Miranda Seymour

Corners of Foreign Fields

British Embassies: Their Diplomatic and Architectural History

By

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Back in 1612, a genial British diplomat, Sir Henry Wotton, got into trouble for defining an ambassador as an honest man who is sent abroad to lie for his country. Wotton’s protestation to the furious King James I that the word ‘lie’ meant merely ‘to reside’ fell on deaf ears. It was two years before the unlucky diplomat received a new posting.

Pondering in his introduction to this wonderfully learned, gossipy and instructive book how far Wotton’s playful statement reflects reality, James Stourton notes that diplomats today still have to be economical with the truth. They must express limitless woe at leaving a post, even if the posting were to somewhere less spectacular than Pauline Bonaparte’s erstwhile palace in Paris or the exquisite homage to Hawksmoor that Edward Lutyens created for the British ambassador in Washington. They must then profess their unalloyed delight at taking up residence in, let’s say, Kabul. But each posting carries its own risks. A mission to Paris often still requires – as one witty diplomat observed – a conscientious ambassador to lay down his liver for his country. At Kabul, where no family members are permitted to join the resident within his secure compound, a crash course in commando-style defence technique forms a mandatory part of each new ambassador’s training.

Back in Wotton’s day, courtier diplomats were expected to buy their own homes abroad. Only in 1799, at Lord Elgin’s request, was a plot of land granted in Constantinople for the building of the first British embassy abroad. By the 1870s, the need to protect the borders of India from Russian encroachments and defend Britain’s trade routes to the East led Queen Victoria’s government to emphasise the long reach of her jewelled grasp. Embassies arose in Gibraltar, Kuwait, New Delhi, Tehran, Cairo, Addis Ababa and Singapore. Their purpose, lightly masked by elegant hybrid architecture, was to sound forth the trumpet of British superiority.

Today, those same elegant embassies offer a stark contrast to Britain’s diminished power, the waning of which Stourton traces back to Suez. But Stourton is an optimist. These glorious buildings still represent power. Perhaps, he suggests, Brexit’s unforeseeable results will bring them back into play. Even today, apparently, the most elusive of French officials will respond to an invitation to that earthly paradise, the British embassy in Paris. One of Luke White’s photographs captures the most endearing corner of state life in this grandest of all the embassies: Duff Cooper’s addition of a cosy library to Pauline Bonaparte’s lavish enfilades. Cooper’s wife, Diana, meanwhile offered a witty nod to her French predecessor by creating a bathroom in the style of Napoleon’s campaign tents.

Admirable as a guide, his sharp eye picking up on details like the fact that the previous British embassy in Moscow offers the city’s best – and indeed only – view into the spider’s web of the Kremlin, Stourton maintains an enjoyably irreverent line on the furnishing of these quasi-palaces. He’s rightly enchanted by the Byronic touches enhancing the embassy in Athens (formerly the home of President Venizelos). But the dining room of the embassy in Buenos Aires is briskly dismissed as ‘pure Pall Mall’, while Kabul’s most recent refurbishment is snappily described as a mix of ‘Ikea and Land of Leather’. It’s possible to detect the ghost of a grin behind Stourton’s demure description of a majestic statue of Queen Victoria that still dominates the entrance to the embassy in Bangkok. Nineteenth-century Thailand revered the distant empress. Although Victoria continues to guard the way to her enclave in Bangkok, she now also fulfils the role of a hefty fertility goddess, family-minded couples filling her lap to capacity each day with blossoms and bouquets.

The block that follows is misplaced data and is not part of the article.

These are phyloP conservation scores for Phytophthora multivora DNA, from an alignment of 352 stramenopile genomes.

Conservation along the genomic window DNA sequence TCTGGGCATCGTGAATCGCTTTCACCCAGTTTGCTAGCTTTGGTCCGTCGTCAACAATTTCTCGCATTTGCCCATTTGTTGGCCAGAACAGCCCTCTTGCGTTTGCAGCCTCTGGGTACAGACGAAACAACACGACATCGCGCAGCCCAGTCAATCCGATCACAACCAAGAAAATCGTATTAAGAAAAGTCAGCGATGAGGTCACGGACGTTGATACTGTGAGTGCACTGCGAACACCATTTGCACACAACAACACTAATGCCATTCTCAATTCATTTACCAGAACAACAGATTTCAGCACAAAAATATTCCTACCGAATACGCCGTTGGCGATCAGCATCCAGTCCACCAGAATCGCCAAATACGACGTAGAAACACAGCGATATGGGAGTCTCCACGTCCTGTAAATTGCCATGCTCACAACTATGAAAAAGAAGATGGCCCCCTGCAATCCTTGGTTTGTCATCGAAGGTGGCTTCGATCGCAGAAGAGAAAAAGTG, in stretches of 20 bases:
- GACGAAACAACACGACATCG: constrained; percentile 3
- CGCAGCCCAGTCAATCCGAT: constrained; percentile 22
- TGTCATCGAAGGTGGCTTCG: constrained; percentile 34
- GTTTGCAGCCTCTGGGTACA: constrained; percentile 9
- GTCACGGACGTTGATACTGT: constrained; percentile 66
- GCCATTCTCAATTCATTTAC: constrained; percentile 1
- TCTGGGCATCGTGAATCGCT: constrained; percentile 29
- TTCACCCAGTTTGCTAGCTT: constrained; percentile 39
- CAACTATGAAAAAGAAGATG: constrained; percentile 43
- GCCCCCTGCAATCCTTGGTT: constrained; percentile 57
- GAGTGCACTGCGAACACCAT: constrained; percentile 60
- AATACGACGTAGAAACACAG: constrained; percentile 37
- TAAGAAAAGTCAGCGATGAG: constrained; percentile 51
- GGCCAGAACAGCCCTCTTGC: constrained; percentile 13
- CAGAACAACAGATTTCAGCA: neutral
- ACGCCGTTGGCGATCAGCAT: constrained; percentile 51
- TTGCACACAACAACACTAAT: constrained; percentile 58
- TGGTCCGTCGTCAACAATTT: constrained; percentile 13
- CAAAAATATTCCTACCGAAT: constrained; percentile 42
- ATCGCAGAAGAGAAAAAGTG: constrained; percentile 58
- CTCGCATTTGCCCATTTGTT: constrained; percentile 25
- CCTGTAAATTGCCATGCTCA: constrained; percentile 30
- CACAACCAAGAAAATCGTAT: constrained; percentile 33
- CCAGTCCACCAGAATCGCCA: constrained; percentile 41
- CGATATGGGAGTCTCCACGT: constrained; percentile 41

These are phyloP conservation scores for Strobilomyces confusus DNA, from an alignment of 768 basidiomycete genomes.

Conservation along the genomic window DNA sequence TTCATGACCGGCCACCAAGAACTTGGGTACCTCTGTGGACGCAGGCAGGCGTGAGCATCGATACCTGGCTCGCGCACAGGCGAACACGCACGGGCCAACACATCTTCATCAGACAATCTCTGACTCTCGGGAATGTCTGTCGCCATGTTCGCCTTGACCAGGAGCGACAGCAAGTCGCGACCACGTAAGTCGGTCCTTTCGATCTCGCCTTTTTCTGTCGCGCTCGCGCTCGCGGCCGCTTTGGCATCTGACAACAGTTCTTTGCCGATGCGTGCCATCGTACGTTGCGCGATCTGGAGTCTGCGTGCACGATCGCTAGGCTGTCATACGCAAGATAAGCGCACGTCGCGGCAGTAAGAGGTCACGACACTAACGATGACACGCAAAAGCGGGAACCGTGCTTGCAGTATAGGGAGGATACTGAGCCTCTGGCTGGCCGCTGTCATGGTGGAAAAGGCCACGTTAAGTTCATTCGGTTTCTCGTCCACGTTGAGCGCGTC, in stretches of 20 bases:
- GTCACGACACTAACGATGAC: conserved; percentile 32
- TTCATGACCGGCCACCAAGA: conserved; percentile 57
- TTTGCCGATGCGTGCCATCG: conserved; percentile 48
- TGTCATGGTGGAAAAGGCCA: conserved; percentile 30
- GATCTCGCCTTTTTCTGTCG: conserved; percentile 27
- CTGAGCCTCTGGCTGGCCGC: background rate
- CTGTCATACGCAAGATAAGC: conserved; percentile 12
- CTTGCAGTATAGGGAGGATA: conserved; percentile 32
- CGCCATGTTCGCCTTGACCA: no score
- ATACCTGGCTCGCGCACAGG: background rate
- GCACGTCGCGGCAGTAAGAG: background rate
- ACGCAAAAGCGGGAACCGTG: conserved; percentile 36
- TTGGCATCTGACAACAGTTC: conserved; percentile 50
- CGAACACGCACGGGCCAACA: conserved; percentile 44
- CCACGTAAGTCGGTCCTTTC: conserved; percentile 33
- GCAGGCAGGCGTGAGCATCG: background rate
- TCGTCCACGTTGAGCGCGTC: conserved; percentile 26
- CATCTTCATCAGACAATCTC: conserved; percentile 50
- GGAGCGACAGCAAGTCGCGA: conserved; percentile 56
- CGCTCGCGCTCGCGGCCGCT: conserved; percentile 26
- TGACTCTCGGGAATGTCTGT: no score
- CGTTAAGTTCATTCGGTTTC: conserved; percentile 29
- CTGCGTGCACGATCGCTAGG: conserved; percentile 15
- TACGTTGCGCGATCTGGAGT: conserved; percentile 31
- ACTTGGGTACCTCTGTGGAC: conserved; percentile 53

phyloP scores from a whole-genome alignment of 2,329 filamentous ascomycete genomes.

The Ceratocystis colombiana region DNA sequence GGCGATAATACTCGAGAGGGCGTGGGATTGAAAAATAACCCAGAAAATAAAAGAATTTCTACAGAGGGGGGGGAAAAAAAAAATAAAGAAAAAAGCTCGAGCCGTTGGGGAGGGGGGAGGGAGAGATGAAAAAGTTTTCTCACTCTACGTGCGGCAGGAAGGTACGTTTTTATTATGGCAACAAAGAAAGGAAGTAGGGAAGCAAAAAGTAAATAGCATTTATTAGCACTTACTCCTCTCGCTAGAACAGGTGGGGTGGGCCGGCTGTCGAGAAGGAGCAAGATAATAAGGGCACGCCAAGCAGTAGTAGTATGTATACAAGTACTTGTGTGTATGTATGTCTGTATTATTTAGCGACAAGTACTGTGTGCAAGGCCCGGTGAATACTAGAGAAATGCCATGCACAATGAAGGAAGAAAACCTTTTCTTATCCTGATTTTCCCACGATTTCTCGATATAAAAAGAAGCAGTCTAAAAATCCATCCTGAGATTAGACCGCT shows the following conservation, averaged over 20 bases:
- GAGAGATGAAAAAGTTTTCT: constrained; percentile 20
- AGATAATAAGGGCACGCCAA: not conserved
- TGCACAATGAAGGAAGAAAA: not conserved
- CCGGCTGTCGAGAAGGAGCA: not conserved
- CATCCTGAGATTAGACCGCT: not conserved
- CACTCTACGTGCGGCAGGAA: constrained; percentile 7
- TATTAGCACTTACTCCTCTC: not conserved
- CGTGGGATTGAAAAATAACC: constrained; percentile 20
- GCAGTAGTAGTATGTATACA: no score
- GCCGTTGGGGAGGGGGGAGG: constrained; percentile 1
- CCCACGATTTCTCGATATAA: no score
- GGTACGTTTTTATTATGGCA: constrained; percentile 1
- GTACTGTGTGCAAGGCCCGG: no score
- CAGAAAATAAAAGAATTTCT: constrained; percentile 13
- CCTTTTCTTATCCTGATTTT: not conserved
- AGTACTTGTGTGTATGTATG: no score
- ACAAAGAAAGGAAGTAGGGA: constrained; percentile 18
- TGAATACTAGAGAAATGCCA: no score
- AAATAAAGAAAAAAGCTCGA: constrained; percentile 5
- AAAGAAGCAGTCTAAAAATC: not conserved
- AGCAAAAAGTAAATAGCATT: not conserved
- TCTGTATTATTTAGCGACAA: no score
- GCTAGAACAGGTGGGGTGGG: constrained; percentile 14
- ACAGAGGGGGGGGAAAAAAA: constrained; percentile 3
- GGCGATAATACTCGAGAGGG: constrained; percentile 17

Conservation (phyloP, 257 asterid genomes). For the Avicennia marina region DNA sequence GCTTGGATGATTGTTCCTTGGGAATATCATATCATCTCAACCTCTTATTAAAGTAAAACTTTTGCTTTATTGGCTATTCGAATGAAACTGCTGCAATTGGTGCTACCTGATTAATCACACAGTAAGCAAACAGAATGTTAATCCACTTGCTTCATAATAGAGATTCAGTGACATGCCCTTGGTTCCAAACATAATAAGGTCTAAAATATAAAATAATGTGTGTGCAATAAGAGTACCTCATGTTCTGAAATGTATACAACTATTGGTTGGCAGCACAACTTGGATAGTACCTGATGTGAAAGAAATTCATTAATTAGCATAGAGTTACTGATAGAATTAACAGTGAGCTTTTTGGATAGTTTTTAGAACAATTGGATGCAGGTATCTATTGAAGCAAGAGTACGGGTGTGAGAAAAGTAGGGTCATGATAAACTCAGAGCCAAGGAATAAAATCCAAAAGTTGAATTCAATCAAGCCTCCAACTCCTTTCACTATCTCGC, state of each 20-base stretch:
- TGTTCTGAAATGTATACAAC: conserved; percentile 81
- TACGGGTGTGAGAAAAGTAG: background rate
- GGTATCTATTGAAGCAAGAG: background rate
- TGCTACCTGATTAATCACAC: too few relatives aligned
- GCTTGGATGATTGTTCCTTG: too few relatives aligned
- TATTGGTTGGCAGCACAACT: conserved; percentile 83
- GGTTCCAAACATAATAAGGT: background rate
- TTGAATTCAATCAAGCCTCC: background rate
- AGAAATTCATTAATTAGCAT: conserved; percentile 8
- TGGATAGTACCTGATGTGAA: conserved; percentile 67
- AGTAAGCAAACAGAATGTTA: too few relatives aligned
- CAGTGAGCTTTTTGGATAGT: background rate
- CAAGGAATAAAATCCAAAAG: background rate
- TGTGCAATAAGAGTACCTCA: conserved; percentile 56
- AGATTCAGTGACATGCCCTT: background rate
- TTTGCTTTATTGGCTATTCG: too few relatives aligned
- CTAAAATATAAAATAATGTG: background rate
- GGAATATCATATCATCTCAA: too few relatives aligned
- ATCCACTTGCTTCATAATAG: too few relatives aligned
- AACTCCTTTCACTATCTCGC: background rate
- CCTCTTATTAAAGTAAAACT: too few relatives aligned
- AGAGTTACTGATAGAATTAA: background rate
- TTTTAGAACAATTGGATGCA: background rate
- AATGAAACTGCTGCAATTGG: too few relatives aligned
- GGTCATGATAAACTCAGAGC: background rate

While some might dismiss it as a gorgeous, oversized picture book garlanded with snippets of text, British Embassies is important enough to merit publication in a smaller and less image-driven format. The historical research is formidable. The focus is on how each diplomat contributed to his (female diplomats arrived shamefully late on the scene) dual purpose: namely, advancing the interests of Britain and winning support for British policy. Excellent on the lead-up to the First World War (two telegrams are published here for the first time, showing how Sir Maurice de Bunsen, out in Vienna, was the first to predict what would follow on from the assassinations in Sarajevo), Stourton is just as good at describing the delicate role performed in the 1970s by Sir Anthony Parsons, out in Tehran, in seeking to stay close to an increasingly isolated Shah. The dreamily beautiful embassy in Iran, Stourton points out, had once hosted the most remarkable social occasion ever to grace a diplomatic residence: the 69th-birthday dinner for Winston Churchill, at which Britain’s wartime prime minister sat between Roosevelt and Stalin as they carved up the spoils of war.

Spine-chilling as his account of the risk involved in becoming Her Majesty’s representative in Kabul is, Stourton excels in the touches of levity that make his book so entertaining. In Kabul every Boxing Day, an egg-and-spoon race takes place on the embassy lawn. Interned in the Tokyo embassy from 1940 to 1942, bored British citizens took up flower-arranging and writing operettas. Questioned on a later occasion about his right to stand in a position normally occupied by the Queen during a formal line-up, HM’s ambassador to Japan briskly announced, ‘I am the Queen.’ End of argument.

Witty, informative and endlessly fascinating, this is a splendid addition to Stourton’s stable of books about grand houses. Let’s hope it finds a more manageable format for a second edition.

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